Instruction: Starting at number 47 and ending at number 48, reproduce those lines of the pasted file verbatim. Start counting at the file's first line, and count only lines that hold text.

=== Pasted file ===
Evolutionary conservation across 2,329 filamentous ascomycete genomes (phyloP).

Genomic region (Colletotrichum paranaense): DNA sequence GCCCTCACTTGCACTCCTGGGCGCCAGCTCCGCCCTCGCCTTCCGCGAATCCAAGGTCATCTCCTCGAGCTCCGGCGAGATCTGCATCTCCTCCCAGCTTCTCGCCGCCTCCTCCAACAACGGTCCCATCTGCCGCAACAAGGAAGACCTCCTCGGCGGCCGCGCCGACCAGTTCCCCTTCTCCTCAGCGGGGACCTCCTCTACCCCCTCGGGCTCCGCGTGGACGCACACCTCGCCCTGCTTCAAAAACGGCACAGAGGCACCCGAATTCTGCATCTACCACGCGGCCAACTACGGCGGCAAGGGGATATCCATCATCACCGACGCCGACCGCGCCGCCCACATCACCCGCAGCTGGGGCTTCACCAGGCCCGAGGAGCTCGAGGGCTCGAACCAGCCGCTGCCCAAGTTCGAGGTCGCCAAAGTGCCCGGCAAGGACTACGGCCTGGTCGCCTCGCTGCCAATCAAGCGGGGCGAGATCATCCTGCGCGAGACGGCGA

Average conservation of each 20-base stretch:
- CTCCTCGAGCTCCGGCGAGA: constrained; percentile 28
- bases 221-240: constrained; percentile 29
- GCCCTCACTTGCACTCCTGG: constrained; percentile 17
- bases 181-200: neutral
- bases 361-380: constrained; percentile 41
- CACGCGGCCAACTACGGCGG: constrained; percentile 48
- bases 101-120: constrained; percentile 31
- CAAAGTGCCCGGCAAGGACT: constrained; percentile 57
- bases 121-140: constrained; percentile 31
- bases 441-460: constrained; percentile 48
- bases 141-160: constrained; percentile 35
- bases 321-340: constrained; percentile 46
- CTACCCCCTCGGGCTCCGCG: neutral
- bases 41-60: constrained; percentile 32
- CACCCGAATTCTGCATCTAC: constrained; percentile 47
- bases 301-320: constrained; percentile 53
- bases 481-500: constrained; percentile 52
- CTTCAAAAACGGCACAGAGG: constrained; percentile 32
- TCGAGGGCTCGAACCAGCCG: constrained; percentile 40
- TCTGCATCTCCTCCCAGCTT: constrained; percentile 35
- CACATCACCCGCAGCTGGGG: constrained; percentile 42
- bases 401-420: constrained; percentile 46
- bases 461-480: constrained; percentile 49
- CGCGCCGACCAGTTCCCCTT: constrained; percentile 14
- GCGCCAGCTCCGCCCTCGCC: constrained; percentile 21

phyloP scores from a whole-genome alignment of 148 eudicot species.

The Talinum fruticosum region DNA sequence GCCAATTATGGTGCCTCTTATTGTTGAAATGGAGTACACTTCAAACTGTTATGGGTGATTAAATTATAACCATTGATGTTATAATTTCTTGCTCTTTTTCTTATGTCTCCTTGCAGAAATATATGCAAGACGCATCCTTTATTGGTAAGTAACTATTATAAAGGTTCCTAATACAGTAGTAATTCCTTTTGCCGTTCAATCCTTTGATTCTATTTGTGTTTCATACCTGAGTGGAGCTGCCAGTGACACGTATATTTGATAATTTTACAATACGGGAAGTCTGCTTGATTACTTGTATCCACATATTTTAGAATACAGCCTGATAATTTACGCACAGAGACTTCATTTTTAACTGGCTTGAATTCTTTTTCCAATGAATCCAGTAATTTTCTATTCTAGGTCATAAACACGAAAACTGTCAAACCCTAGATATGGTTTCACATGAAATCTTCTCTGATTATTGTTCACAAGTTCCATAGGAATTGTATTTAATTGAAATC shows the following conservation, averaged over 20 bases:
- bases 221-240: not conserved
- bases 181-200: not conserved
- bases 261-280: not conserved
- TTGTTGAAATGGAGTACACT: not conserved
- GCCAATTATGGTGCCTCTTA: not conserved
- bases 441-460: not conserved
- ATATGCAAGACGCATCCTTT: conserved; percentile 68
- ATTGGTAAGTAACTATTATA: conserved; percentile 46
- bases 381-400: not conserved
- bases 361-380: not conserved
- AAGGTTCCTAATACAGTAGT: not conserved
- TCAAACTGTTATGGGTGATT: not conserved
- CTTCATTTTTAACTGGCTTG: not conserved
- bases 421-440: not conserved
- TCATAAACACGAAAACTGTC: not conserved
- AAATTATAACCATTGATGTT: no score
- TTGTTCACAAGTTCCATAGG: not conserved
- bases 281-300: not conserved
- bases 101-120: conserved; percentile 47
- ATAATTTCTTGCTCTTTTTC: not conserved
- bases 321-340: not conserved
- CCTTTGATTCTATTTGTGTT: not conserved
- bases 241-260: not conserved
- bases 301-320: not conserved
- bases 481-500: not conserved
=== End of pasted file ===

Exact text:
- TTGTTCACAAGTTCCATAGG: not conserved
- bases 281-300: not conserved